Additionally, debtors who file for Chapter 13 bankruptcy don't risk losing any personal assets, since they are using their income to fulfill their payment plan obligations. Under Chapter 7 rules, debtors can have their nonexempt assets liquidated and sold, with the proceeds going to pay off some of the creditors.
Chapter 13 vs. Chapter 11
Eligibility is the key difference between filing for Chapter 11 and 13 bankruptcies. While there are no restrictions on the amount of debt an individual can have when filing for Chapter 11 bankruptcy, there are limits for both secured and unsecured debts when filing for Chapter 13. In addition, businesses – specifically corporations and limited liability companies – are ineligible from filing for Chapter 13 bankruptcy.
Chapter 13 and 11 bankruptcies also vary in how the reorganization plans are approved by the creditors. While Chapter 13 plans are automatically approved as long as they meet the required legal standards, Chapter 11 plans must be specifically approved by at least two-thirds of the creditors who are owed money. The length of the repayment plan can also differ in that there are no circumstances for which a Chapter 13 payment plan be extended longer than five years, but there are such circumstances under Chapter 11 proceedings.
Filing for Chapter 13 bankruptcy
As with other types of bankruptcy, a debtor must complete a credit counseling class within 180 days before filing for Chapter 13 bankruptcy. Once they have completed their financial education training, the debtor can officially file their bankruptcy petition in Bankruptcy Court, which is a section of the U.S. Court System.
In addition to the Chapter 13 petition, which can be found on the U.S. Court System's website, the debtor must file with the court a list of assets and liabilities, a schedule of current income and expenditures and a statement of financial affairs. Once the case has been filed, the debtor receives an "automatic stay," which prohibits creditors from trying to collect their money.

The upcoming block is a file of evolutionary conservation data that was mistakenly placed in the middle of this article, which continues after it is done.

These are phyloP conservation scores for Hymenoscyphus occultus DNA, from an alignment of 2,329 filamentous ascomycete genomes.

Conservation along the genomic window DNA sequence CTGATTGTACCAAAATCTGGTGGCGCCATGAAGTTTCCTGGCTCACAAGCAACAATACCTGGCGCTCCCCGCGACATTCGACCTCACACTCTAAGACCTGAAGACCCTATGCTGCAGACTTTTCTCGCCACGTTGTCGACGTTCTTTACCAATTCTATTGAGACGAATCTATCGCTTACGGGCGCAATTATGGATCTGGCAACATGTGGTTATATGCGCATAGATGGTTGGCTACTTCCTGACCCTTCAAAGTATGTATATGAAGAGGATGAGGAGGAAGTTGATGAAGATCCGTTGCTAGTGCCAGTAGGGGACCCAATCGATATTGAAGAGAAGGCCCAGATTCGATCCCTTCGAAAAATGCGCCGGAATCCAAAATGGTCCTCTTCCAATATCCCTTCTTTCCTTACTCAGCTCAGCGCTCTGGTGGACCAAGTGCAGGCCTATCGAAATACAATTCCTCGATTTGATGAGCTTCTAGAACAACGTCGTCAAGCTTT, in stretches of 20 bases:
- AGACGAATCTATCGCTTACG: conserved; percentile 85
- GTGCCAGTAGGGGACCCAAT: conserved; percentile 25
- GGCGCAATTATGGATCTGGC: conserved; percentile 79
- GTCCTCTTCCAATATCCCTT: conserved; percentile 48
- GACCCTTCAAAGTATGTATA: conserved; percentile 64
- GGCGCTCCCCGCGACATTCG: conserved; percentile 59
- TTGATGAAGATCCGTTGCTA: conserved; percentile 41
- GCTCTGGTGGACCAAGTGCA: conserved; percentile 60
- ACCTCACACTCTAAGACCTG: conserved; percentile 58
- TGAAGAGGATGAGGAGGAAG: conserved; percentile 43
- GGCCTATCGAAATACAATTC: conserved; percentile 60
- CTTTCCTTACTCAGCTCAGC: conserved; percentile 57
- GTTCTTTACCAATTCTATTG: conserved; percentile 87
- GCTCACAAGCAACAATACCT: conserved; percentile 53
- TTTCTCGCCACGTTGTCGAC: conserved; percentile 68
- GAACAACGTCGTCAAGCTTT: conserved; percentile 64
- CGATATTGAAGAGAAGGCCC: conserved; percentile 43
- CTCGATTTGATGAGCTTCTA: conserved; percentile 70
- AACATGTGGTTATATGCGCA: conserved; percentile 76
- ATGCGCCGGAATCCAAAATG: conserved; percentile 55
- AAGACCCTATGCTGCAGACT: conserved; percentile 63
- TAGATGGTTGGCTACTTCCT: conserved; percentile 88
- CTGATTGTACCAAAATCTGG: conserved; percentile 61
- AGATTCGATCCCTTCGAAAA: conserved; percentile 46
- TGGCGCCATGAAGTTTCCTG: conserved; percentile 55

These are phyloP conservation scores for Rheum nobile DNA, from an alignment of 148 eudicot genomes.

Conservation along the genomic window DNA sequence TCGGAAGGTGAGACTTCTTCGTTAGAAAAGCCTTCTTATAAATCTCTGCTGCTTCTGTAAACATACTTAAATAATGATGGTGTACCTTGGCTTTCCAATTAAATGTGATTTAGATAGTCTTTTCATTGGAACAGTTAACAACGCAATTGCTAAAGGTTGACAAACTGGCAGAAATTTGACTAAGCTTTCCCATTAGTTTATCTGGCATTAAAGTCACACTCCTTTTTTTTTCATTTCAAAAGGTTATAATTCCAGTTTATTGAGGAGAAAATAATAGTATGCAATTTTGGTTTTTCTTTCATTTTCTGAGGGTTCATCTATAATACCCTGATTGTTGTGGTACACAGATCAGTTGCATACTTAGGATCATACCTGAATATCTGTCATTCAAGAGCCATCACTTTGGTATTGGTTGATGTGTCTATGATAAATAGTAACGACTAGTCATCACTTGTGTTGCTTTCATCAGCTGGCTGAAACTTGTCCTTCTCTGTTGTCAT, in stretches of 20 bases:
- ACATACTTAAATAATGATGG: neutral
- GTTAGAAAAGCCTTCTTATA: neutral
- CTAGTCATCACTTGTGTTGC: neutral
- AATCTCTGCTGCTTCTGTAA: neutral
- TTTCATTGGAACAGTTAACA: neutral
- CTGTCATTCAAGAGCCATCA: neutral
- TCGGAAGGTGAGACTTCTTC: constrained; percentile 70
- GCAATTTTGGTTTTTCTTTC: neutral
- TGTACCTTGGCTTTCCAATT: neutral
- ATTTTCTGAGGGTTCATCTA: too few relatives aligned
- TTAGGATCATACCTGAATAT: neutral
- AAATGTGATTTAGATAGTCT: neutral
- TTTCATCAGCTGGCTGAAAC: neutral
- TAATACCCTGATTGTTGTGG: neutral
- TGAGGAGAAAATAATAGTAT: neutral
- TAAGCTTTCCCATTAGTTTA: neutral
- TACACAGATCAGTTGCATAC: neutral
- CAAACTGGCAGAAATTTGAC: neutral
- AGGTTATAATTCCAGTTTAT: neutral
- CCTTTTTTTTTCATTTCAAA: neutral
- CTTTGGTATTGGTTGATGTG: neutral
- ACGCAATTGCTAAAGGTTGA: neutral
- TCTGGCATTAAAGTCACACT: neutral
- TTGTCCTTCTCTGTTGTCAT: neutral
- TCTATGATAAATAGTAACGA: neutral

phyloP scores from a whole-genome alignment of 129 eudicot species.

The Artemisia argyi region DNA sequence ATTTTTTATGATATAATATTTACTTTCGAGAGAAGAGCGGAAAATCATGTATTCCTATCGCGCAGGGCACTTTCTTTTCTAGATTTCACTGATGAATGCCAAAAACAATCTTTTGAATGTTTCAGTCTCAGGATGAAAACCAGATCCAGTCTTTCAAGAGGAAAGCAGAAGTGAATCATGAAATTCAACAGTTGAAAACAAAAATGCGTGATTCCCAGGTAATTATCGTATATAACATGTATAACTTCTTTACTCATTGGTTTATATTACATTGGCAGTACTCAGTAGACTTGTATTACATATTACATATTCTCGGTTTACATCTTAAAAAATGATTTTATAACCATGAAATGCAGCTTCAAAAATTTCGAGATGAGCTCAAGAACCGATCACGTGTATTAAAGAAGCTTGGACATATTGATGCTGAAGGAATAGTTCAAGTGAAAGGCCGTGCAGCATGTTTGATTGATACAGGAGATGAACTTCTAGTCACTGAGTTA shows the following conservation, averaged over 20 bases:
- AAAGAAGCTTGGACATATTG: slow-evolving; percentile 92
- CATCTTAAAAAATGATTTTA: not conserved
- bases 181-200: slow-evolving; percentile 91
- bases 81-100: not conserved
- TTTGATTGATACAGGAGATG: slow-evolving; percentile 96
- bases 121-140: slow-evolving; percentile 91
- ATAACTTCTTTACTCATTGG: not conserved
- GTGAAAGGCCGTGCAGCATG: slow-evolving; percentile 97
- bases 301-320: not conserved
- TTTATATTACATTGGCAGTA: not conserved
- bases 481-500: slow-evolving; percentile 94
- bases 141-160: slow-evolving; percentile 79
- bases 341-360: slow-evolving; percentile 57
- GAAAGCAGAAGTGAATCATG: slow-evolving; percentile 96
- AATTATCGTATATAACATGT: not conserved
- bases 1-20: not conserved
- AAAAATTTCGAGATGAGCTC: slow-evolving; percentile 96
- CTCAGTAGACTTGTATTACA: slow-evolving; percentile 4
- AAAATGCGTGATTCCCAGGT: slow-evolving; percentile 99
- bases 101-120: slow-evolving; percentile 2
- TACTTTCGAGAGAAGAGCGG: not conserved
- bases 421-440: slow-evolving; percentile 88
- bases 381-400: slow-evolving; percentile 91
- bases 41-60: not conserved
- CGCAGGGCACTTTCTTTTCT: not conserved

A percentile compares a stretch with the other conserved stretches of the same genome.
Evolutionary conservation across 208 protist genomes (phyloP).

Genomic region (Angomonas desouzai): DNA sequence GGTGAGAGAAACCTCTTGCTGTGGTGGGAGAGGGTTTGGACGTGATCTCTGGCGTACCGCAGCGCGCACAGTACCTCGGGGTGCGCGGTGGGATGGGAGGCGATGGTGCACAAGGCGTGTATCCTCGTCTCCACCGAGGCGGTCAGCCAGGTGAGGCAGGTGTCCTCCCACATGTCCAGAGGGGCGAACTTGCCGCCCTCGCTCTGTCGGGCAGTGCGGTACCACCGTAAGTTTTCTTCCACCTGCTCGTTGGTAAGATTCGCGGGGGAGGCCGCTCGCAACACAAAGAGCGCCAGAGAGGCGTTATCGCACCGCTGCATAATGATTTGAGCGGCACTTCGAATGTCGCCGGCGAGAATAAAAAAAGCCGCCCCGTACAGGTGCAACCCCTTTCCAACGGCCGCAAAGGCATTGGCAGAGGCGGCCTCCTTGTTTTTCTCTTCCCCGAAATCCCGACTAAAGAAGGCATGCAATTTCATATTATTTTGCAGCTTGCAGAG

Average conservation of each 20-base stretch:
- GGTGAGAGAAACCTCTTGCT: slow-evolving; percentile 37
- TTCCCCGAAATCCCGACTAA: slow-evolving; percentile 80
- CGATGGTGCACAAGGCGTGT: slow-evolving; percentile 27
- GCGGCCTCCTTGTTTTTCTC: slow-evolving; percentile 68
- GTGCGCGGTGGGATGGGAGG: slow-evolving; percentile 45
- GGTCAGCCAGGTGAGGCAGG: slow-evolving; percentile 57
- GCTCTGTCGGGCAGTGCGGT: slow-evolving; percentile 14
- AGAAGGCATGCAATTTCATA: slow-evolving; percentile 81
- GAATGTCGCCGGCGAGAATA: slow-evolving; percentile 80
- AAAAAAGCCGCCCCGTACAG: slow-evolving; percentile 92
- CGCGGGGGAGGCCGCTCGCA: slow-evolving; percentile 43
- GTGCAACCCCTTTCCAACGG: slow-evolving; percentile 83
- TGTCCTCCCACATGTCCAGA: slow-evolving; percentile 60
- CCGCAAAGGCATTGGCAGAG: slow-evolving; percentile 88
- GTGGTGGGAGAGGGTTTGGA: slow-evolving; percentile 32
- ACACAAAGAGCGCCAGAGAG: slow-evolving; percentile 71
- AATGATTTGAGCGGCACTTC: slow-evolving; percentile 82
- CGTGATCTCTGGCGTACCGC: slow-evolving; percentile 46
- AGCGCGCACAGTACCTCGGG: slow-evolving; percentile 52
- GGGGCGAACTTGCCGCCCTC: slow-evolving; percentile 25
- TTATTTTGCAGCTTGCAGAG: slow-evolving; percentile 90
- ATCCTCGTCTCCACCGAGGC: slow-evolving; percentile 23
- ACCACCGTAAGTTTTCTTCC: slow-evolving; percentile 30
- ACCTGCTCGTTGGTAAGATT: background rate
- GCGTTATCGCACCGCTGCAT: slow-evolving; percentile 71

The debtor must also provide the case's trustee — the impartial individual who oversees the case — a copy of their most recent tax return, as well as any tax returns filed during the case. In addition to their financial documents, the debtor must file a repayment plan within two weeks of the petition's filing. According to the U.S. Courts, the debtor must provide for payments of fixed amounts on a regular basis – typically biweekly or monthly – to the trustee, who then distributes the funds to creditors according to the terms of the plan.
Within 60 days of filing, the debtor will appear at a creditor's meeting, during which they must answer questions about their financial affairs and the proposed plan. No longer than 45 days after the creditors meeting, the case's judge will rule on whether or not to approve the plan. The case is not officially complete until all terms of the repayment plan have been completed. While not required by law, the U.S. Courts highly recommends debtors use the services of an attorney throughout all Chapter 13 proceedings.